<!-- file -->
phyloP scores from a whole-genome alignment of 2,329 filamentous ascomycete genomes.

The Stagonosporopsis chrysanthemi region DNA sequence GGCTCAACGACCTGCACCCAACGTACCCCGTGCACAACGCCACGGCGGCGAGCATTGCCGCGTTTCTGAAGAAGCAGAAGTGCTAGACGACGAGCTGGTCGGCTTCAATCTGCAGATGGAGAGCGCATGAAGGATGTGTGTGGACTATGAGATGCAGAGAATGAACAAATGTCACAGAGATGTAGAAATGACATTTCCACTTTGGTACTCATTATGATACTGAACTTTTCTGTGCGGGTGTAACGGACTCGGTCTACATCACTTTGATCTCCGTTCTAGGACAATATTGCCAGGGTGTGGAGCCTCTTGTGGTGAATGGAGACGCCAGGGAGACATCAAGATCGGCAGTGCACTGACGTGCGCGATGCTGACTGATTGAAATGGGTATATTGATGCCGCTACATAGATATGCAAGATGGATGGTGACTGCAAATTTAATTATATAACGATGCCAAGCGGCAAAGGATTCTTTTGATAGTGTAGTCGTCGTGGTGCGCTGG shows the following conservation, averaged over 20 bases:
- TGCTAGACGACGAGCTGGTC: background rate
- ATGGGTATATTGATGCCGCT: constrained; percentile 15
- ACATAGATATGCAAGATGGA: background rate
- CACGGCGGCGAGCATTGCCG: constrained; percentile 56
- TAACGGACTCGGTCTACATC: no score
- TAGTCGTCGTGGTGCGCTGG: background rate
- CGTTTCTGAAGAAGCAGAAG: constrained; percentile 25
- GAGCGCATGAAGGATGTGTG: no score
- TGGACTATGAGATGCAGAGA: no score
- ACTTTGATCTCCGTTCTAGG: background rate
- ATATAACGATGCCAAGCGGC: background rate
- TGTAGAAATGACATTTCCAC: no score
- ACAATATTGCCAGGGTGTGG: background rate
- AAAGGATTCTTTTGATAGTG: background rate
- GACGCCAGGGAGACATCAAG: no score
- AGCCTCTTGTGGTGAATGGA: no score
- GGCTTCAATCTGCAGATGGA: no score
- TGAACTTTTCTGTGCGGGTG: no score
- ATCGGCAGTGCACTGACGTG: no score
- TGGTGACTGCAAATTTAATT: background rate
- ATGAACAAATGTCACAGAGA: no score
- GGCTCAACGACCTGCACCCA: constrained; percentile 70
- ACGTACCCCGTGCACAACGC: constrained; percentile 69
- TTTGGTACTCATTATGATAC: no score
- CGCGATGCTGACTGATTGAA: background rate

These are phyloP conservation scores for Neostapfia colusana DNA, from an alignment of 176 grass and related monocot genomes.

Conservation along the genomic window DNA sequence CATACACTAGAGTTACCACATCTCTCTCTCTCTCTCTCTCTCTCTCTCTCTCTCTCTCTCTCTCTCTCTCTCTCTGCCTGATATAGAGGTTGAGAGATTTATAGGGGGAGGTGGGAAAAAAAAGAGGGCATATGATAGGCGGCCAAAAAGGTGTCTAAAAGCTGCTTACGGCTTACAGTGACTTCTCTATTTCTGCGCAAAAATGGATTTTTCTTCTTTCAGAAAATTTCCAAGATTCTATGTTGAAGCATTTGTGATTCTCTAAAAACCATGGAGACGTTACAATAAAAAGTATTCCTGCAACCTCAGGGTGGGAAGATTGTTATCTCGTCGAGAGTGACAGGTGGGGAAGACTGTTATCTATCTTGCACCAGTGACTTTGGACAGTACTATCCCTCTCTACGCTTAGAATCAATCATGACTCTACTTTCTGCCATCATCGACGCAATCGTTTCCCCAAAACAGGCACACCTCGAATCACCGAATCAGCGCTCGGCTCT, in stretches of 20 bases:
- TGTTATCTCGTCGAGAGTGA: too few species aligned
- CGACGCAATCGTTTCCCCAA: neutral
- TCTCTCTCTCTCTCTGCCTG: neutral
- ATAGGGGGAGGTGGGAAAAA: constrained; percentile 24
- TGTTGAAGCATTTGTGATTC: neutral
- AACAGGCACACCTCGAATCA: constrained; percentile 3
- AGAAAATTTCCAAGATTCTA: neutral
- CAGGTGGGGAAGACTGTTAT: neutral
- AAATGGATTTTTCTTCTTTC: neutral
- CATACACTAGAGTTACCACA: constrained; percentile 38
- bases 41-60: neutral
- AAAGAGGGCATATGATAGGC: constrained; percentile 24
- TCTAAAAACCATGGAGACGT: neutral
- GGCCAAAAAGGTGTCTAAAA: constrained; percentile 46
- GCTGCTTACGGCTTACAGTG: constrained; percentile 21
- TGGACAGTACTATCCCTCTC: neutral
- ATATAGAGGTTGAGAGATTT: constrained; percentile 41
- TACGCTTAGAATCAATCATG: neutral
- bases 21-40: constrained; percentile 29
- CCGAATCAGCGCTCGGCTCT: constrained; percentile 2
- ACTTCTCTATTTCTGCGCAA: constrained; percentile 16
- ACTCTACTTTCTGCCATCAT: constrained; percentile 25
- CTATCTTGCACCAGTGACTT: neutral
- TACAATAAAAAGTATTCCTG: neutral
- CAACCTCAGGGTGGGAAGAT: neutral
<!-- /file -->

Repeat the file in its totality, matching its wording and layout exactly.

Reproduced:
phyloP scores from a whole-genome alignment of 2,329 filamentous ascomycete genomes.

The Stagonosporopsis chrysanthemi region DNA sequence GGCTCAACGACCTGCACCCAACGTACCCCGTGCACAACGCCACGGCGGCGAGCATTGCCGCGTTTCTGAAGAAGCAGAAGTGCTAGACGACGAGCTGGTCGGCTTCAATCTGCAGATGGAGAGCGCATGAAGGATGTGTGTGGACTATGAGATGCAGAGAATGAACAAATGTCACAGAGATGTAGAAATGACATTTCCACTTTGGTACTCATTATGATACTGAACTTTTCTGTGCGGGTGTAACGGACTCGGTCTACATCACTTTGATCTCCGTTCTAGGACAATATTGCCAGGGTGTGGAGCCTCTTGTGGTGAATGGAGACGCCAGGGAGACATCAAGATCGGCAGTGCACTGACGTGCGCGATGCTGACTGATTGAAATGGGTATATTGATGCCGCTACATAGATATGCAAGATGGATGGTGACTGCAAATTTAATTATATAACGATGCCAAGCGGCAAAGGATTCTTTTGATAGTGTAGTCGTCGTGGTGCGCTGG shows the following conservation, averaged over 20 bases:
- TGCTAGACGACGAGCTGGTC: background rate
- ATGGGTATATTGATGCCGCT: constrained; percentile 15
- ACATAGATATGCAAGATGGA: background rate
- CACGGCGGCGAGCATTGCCG: constrained; percentile 56
- TAACGGACTCGGTCTACATC: no score
- TAGTCGTCGTGGTGCGCTGG: background rate
- CGTTTCTGAAGAAGCAGAAG: constrained; percentile 25
- GAGCGCATGAAGGATGTGTG: no score
- TGGACTATGAGATGCAGAGA: no score
- ACTTTGATCTCCGTTCTAGG: background rate
- ATATAACGATGCCAAGCGGC: background rate
- TGTAGAAATGACATTTCCAC: no score
- ACAATATTGCCAGGGTGTGG: background rate
- AAAGGATTCTTTTGATAGTG: background rate
- GACGCCAGGGAGACATCAAG: no score
- AGCCTCTTGTGGTGAATGGA: no score
- GGCTTCAATCTGCAGATGGA: no score
- TGAACTTTTCTGTGCGGGTG: no score
- ATCGGCAGTGCACTGACGTG: no score
- TGGTGACTGCAAATTTAATT: background rate
- ATGAACAAATGTCACAGAGA: no score
- GGCTCAACGACCTGCACCCA: constrained; percentile 70
- ACGTACCCCGTGCACAACGC: constrained; percentile 69
- TTTGGTACTCATTATGATAC: no score
- CGCGATGCTGACTGATTGAA: background rate

These are phyloP conservation scores for Neostapfia colusana DNA, from an alignment of 176 grass and related monocot genomes.

Conservation along the genomic window DNA sequence CATACACTAGAGTTACCACATCTCTCTCTCTCTCTCTCTCTCTCTCTCTCTCTCTCTCTCTCTCTCTCTCTCTCTGCCTGATATAGAGGTTGAGAGATTTATAGGGGGAGGTGGGAAAAAAAAGAGGGCATATGATAGGCGGCCAAAAAGGTGTCTAAAAGCTGCTTACGGCTTACAGTGACTTCTCTATTTCTGCGCAAAAATGGATTTTTCTTCTTTCAGAAAATTTCCAAGATTCTATGTTGAAGCATTTGTGATTCTCTAAAAACCATGGAGACGTTACAATAAAAAGTATTCCTGCAACCTCAGGGTGGGAAGATTGTTATCTCGTCGAGAGTGACAGGTGGGGAAGACTGTTATCTATCTTGCACCAGTGACTTTGGACAGTACTATCCCTCTCTACGCTTAGAATCAATCATGACTCTACTTTCTGCCATCATCGACGCAATCGTTTCCCCAAAACAGGCACACCTCGAATCACCGAATCAGCGCTCGGCTCT, in stretches of 20 bases:
- TGTTATCTCGTCGAGAGTGA: too few species aligned
- CGACGCAATCGTTTCCCCAA: neutral
- TCTCTCTCTCTCTCTGCCTG: neutral
- ATAGGGGGAGGTGGGAAAAA: constrained; percentile 24
- TGTTGAAGCATTTGTGATTC: neutral
- AACAGGCACACCTCGAATCA: constrained; percentile 3
- AGAAAATTTCCAAGATTCTA: neutral
- CAGGTGGGGAAGACTGTTAT: neutral
- AAATGGATTTTTCTTCTTTC: neutral
- CATACACTAGAGTTACCACA: constrained; percentile 38
- bases 41-60: neutral
- AAAGAGGGCATATGATAGGC: constrained; percentile 24
- TCTAAAAACCATGGAGACGT: neutral
- GGCCAAAAAGGTGTCTAAAA: constrained; percentile 46
- GCTGCTTACGGCTTACAGTG: constrained; percentile 21
- TGGACAGTACTATCCCTCTC: neutral
- ATATAGAGGTTGAGAGATTT: constrained; percentile 41
- TACGCTTAGAATCAATCATG: neutral
- bases 21-40: constrained; percentile 29
- CCGAATCAGCGCTCGGCTCT: constrained; percentile 2
- ACTTCTCTATTTCTGCGCAA: constrained; percentile 16
- ACTCTACTTTCTGCCATCAT: constrained; percentile 25
- CTATCTTGCACCAGTGACTT: neutral
- TACAATAAAAAGTATTCCTG: neutral
- CAACCTCAGGGTGGGAAGAT: neutral